Ever since I got this job, nothing ever enticed me like the fact that no one seemed able to read my boss. As her secretary, I was supposed to pride myself on the ability to relate well with her, but that was not the case.
At 29, Ms. Alberta Shawn was the youngest CEO on the board of Directors of the prestigious Roycliff Group of Shareholders, one of the most advanced dealers in stocks and shares in the country. That made her respected and put her in the “category of potential partners” seeing that she was single, and very beautiful, and very often approached by the “creme de la creme” of the finance industry. But that was by the side.
Perhaps what struck me most was her nature- she was so motherly, and never acted like a boss. She always greeted me with a smile, asked about my welfare, and my relationship-of which I was sometimes too shy to tell her about my occasional squabbles with Ryan, an occurrence that always made her smile-a priceless display of her white dentition and the single dimple on her left cheek that would have made me drool with awe had I been a man. But her eyes still remained the most mysterious thing, for even in their brightness, which her glasses did little to hide, there was always a distant, well-hidden glint of-pain? sadness? I could never tell. I just could not understand why someone so wonderful was not yet settled with an equally wonderful person. Especially considering the fact that Ms. Alberta had been a pivotal person in mine and Ryan’s salvation, it boggled my mind and I yearned to ask her why she did not have “that special person” in her life yet. At the same time, my brain always slapped my mouth to mind its business, so the question got lost in my heart all the time. But I still hoped to ask her one day.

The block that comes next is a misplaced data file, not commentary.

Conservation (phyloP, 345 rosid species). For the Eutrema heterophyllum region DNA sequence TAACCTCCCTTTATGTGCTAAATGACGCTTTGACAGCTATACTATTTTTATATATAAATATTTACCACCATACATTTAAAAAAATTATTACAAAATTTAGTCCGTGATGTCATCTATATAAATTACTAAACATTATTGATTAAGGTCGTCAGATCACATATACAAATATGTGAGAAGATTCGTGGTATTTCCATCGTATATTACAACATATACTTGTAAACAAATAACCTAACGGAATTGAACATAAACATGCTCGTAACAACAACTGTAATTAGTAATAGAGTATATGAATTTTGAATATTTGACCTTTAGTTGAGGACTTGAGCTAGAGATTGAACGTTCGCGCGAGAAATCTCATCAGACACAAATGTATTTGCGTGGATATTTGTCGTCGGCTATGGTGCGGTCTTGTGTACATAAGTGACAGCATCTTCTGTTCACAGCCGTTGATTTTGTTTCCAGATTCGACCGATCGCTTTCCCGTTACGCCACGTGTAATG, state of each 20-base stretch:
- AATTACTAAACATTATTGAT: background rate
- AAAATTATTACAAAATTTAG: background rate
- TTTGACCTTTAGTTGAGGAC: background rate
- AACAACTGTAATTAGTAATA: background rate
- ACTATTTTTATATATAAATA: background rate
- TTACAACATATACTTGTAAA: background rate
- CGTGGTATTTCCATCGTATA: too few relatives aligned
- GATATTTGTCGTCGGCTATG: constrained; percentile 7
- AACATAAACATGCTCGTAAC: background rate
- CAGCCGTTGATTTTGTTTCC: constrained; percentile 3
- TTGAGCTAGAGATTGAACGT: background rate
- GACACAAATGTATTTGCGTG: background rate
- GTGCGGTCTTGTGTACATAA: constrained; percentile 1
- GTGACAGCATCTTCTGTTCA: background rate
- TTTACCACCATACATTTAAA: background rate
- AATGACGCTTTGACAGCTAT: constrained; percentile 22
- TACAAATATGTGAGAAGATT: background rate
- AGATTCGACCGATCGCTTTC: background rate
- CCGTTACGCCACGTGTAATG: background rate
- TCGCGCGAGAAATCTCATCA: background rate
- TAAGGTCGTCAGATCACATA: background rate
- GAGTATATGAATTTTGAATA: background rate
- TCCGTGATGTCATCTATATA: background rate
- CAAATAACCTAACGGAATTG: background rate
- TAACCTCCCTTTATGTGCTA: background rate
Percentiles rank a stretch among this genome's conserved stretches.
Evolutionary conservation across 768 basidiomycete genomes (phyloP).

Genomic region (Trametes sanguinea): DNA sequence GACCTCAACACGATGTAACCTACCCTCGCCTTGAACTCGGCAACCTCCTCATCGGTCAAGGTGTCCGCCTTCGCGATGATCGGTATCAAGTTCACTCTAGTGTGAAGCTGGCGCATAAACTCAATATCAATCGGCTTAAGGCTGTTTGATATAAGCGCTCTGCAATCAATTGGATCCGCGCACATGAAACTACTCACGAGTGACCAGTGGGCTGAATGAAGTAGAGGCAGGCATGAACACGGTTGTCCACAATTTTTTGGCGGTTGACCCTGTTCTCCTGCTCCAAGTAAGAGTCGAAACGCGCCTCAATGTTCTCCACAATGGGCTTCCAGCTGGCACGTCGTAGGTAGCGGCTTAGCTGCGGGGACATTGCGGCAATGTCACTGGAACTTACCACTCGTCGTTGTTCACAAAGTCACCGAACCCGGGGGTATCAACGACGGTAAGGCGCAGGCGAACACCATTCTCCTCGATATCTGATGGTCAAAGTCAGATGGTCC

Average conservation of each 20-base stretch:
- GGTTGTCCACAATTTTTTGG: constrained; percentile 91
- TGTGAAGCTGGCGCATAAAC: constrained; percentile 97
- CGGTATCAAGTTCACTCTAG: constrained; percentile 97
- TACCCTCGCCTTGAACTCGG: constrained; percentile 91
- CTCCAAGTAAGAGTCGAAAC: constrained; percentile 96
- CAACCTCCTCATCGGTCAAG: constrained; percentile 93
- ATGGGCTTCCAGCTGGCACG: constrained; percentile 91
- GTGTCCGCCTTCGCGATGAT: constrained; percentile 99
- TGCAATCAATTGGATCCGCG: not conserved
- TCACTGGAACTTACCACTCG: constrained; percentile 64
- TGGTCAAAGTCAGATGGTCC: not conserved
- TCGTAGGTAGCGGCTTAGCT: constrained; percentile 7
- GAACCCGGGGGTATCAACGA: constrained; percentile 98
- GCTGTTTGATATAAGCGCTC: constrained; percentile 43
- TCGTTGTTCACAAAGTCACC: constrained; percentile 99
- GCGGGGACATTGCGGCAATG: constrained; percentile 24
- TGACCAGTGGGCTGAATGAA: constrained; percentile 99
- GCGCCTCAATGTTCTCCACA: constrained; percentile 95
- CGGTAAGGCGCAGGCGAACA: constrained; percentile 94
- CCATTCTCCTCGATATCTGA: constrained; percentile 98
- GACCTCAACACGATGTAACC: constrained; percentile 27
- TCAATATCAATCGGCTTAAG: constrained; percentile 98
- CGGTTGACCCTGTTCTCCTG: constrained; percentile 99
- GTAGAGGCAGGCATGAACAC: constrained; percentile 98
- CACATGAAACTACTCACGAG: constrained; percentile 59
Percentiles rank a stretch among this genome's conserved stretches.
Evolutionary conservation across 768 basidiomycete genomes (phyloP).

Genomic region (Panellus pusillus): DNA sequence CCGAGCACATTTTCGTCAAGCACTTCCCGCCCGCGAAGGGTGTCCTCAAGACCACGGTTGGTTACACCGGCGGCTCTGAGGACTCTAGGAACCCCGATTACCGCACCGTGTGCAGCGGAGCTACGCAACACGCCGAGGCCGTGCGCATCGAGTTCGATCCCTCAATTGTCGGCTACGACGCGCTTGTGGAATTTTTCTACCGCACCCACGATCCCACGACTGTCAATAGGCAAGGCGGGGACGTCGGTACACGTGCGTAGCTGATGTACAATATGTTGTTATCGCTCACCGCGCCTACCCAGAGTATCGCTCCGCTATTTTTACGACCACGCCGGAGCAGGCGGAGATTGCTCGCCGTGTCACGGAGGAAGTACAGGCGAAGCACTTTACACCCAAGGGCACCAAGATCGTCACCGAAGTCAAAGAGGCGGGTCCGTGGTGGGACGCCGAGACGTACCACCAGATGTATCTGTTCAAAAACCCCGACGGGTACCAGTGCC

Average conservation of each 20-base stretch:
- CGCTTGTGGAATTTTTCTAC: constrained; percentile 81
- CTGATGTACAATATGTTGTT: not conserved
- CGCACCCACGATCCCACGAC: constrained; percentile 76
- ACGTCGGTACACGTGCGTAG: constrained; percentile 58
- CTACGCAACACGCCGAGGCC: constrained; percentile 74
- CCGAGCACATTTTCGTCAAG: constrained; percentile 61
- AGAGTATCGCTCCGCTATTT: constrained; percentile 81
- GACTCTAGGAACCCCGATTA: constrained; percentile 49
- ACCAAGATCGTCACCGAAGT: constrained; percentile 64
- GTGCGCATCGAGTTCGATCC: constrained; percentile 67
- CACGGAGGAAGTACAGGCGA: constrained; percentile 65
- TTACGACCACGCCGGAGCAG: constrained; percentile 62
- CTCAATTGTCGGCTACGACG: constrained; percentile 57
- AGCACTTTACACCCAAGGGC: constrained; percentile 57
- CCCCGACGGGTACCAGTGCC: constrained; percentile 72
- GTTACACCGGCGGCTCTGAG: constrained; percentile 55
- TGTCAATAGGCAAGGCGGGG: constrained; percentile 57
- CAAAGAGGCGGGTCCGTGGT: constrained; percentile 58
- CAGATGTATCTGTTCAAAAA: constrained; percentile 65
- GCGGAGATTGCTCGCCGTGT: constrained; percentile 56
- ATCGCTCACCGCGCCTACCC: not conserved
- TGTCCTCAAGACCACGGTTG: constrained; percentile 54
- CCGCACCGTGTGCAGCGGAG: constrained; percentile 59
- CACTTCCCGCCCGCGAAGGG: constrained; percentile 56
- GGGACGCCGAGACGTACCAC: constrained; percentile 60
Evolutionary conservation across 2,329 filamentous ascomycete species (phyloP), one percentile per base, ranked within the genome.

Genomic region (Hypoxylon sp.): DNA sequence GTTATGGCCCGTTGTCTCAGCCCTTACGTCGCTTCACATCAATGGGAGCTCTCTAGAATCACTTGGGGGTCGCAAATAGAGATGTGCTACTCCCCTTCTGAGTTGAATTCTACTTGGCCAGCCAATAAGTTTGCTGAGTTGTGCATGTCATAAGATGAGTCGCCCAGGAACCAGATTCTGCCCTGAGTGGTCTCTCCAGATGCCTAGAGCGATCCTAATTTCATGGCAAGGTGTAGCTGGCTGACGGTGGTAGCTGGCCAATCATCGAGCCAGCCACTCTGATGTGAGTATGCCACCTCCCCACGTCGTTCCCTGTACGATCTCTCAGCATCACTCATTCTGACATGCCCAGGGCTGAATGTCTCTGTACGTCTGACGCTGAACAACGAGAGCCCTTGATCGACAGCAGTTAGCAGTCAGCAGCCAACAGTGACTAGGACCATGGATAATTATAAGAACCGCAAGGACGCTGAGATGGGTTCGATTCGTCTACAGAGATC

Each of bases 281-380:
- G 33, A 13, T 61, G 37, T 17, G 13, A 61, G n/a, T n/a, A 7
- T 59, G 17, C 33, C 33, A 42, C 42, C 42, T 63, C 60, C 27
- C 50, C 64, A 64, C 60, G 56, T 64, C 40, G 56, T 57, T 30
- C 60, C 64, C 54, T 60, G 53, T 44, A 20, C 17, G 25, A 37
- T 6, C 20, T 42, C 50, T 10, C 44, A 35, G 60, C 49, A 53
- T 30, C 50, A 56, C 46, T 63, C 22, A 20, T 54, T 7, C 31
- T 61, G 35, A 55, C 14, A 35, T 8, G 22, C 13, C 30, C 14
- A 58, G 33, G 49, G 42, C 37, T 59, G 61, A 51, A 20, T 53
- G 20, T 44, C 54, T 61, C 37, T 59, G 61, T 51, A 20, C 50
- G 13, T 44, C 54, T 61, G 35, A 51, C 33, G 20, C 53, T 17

I often accompanied her to her mini-outings with friends, on her request of course. And when they all talked about men, gesticulating with manicured nails to emphasize how much of “scum” men could be, relaying personal experiences and passing judgement on different guys they had been with, Ms Alberta never said a word. When asked for her opinion, she would simply take a sip of the cinnamon tea she so loved and say,
“I don’t think they are all the same. Depends on the circumstances” which will always be met with “Gurl, you weird. C’mon! Cut that out”, “you keep saying that! You need to get you a first-hand experience of these scoundrels”, “’bout time we saw that young man, ‘Berta. 29 ain’t 25, baby-girl. You have the dough, you need a man”, to which she would simply smile, and look away. I don’t think the ladies ever paid enough attention to her when she did that, but I always saw that look- distant, well hidden pain. Sometimes our eyes met and would look away, embarrassed at being caught, to which she would always give her “it’s okay” smile.
One fateful day, she had forgotten her purse in the office, and kindly requested me to bring it to the cafeteria. I took the purse from her table and rushed out, only for me to hit my left leg against the door, and in a split moment I was hugging the floor and tasting the velvet rug. Muttering under my breath, I gathered myself from the floor, only to discover that the contents of the purse had spilled. Mortified, I hurriedly began to assemble the objects back into her purse. That’s when I saw it.
-to be continued.
Efunnuga Henrietta Adedayo.